27 answers

Uninsured Pregnancy

I'm asking a question for my sister who is about to try getting pregnant. She and her husband are wondering if it would be cheaper to go through the labor and delivery uninsured (they probably wont qualify for medicaid) instead of spending lots of money on maternity insurance as well as pay the high deductables. We understand that if there are complications it would obviously be costly, but has anyone else done this to save on having a baby? She would also like to be delivered by a midwife, and maybe deliver at home, is this significantly cheaper? One of the glitches is that she will also have to be monitered throughout her pregnancy (probably just with a bunch of blood tests) because she has high prolactin levels which resulted in two miscarriages in the past year. She's currently lowering her levels, and getting ready to try getting pregnant again, but to some degree she will be considered high risk. I guess basically we would LOVE any advice on cheaper insurance, how to cut costs, and any experiences giving birth at home or with a midwife during a high risk pregnancy.

What can I do next?

Featured Answers

Be very, very cautious. And decide how much you want to risk for a lower price tag.

My sister-in-law, who was preparing to deliver what appeared, up until the time of birth, a very healthy baby boy, lost him at birth, at home, with a midwife. As he was being born, the cord wrapped around his neck. Had the birth been in a hospital with emergency services at hand, he probably would have lived. The home setting with a midwife, who was not qualified to deal with such a complication, proved to be lethal to my little nephew.

Get aflac BEFORE she gets pregnant. It has a cheap monthly payment and I think they pay about 3-4 thousand. Definately AFLAC.

More Answers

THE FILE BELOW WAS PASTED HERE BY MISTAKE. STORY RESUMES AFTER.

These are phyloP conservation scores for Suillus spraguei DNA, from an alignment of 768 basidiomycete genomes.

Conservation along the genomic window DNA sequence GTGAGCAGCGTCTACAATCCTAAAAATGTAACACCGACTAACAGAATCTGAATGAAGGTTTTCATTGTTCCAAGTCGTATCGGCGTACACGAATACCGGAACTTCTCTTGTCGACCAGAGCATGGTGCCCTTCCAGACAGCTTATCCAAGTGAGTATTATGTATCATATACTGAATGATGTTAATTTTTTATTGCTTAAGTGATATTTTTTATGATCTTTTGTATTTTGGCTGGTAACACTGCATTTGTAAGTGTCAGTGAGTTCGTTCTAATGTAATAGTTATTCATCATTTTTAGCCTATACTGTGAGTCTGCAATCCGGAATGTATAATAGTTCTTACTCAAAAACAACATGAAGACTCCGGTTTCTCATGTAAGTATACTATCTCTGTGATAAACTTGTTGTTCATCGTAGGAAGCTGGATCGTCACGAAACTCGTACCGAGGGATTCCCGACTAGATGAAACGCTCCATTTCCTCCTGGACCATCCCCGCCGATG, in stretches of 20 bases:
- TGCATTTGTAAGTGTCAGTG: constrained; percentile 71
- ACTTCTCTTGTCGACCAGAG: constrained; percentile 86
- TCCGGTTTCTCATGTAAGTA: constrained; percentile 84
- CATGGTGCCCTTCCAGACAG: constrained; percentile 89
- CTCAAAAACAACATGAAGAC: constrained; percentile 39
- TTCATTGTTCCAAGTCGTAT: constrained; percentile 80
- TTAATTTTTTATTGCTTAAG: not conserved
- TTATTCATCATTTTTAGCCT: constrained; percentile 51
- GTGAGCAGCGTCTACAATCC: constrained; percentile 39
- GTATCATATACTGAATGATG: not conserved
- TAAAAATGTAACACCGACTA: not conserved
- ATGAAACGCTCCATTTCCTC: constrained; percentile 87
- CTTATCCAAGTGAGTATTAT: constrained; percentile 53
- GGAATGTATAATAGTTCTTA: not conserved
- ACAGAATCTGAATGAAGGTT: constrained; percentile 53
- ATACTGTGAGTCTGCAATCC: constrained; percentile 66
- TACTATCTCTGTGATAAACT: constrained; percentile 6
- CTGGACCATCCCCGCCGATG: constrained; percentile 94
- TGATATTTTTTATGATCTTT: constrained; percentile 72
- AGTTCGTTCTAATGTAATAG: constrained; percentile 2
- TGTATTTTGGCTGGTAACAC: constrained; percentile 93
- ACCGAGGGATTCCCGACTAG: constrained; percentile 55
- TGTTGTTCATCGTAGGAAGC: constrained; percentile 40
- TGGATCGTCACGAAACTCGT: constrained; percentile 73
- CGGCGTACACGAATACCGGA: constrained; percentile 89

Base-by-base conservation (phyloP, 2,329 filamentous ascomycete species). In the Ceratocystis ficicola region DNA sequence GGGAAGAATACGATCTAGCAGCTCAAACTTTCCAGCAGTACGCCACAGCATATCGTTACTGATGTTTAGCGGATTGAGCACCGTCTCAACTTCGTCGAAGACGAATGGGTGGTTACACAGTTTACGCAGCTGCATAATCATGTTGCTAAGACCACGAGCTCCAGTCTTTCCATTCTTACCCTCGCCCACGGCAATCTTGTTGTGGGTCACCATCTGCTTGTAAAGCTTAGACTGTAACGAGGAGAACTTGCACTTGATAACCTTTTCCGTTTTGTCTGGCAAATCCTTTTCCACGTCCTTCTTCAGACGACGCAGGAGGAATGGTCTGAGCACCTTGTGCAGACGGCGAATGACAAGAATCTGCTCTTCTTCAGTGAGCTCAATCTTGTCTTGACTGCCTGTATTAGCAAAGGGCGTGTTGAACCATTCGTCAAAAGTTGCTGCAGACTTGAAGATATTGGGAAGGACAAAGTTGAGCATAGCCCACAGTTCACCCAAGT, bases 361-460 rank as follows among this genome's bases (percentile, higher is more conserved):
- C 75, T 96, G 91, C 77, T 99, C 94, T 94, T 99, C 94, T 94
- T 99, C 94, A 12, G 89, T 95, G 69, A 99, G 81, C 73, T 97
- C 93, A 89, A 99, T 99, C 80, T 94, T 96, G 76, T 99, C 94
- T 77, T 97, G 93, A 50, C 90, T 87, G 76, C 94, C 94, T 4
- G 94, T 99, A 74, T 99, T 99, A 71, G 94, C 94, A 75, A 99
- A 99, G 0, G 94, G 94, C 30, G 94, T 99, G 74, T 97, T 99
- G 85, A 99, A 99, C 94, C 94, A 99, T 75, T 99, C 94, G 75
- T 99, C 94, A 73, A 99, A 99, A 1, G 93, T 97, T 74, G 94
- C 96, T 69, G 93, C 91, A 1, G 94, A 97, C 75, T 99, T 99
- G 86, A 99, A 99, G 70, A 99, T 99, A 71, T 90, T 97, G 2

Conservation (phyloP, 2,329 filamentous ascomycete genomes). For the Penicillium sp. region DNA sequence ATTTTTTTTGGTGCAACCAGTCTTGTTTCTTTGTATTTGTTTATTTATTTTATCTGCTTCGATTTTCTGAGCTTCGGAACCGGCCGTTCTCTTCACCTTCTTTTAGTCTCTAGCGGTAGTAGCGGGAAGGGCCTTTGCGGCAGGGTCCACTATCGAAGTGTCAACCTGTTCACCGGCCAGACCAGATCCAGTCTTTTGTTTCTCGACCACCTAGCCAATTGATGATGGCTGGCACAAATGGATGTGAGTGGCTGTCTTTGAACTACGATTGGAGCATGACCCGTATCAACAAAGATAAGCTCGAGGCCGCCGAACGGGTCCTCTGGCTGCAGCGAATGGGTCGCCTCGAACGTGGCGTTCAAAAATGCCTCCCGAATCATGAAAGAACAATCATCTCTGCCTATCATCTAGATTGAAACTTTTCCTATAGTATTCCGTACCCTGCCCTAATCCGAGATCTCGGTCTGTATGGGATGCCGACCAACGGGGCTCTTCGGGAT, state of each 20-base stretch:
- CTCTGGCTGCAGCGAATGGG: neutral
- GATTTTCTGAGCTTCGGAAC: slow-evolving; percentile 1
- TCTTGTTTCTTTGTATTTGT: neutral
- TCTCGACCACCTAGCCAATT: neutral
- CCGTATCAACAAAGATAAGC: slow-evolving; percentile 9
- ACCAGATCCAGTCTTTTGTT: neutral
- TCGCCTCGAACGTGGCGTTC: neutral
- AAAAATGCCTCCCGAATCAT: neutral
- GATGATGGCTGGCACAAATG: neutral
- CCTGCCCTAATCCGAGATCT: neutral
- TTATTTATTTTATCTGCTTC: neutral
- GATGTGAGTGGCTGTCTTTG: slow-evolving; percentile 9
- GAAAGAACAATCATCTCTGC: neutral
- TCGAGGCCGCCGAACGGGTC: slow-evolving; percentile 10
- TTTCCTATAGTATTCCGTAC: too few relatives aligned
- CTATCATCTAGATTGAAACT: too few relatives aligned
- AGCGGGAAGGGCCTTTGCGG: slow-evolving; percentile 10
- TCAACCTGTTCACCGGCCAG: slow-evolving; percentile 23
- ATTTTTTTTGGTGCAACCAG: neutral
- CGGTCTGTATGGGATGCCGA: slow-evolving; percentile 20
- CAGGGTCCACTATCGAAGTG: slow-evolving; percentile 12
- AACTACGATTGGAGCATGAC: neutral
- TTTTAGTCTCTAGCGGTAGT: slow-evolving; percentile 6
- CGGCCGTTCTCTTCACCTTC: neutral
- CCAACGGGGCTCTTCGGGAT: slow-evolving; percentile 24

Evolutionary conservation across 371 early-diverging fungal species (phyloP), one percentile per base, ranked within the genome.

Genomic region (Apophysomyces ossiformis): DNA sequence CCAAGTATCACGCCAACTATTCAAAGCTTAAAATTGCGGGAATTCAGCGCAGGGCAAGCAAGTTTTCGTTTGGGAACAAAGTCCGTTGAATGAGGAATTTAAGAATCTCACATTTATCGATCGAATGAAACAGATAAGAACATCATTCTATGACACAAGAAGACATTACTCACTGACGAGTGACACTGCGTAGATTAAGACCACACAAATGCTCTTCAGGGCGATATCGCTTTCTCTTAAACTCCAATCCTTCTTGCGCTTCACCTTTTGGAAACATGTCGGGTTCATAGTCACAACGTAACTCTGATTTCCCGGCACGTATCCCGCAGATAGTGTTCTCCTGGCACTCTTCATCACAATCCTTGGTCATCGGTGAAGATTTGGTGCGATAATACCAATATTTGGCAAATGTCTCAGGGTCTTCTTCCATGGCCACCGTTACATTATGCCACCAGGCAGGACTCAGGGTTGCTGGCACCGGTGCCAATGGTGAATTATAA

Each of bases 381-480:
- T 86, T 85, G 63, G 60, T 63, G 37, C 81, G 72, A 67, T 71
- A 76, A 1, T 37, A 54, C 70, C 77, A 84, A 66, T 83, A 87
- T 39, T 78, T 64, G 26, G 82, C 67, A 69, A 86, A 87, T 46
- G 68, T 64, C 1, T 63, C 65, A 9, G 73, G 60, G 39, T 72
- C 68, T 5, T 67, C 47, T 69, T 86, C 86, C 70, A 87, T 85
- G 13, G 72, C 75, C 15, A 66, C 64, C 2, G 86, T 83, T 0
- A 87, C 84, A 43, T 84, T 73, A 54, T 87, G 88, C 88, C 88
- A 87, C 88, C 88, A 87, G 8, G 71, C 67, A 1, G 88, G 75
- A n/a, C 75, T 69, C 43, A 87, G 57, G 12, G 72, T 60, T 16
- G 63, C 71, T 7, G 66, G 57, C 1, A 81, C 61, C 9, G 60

Being pregnant is stressful enough on it's own, especially with 2 miscarriages under her belt. I can't imagine the stress of not having insurance as well. Anything can happen with pregnancy and delivery, and if not planned for, probably will. Tell her to get some kind of insurance.

I am insured through my husband's work, but the deductibles were $1500 per person, which meant the least we could spend for a hospital birth (out of pocket) was $3,000--$1500 for me, and $1500 for Baby, since he counts as another person to apply the deductible to the moment he's out.
For a variety of reasons, I chose a home birth with a direct-entry midwife, which my insurance did not cover. We paid about $2,500 total, but that included all prenatal care, birth care and all postpartum care. It was a bit of a gamble because if we'd needed to do a hospital transfer the insurace deductible would've just started ticking even after we'd spent $2,500 for our midwife's care--the total cost could have escalated to $5,500 or more if there had been last-minute problems. But things were great and I had a healthy, well-monitored pregnancy and I would make the same decision again (and again, and again).
The home birth midwife I used is a highly experienced professional and the care I received from her was always thorough and personal and evidence-based. Some home birth midwives may charge less, but I believe experience is priceless and she was the right care provider for me and my family--price isn't always the determining factor.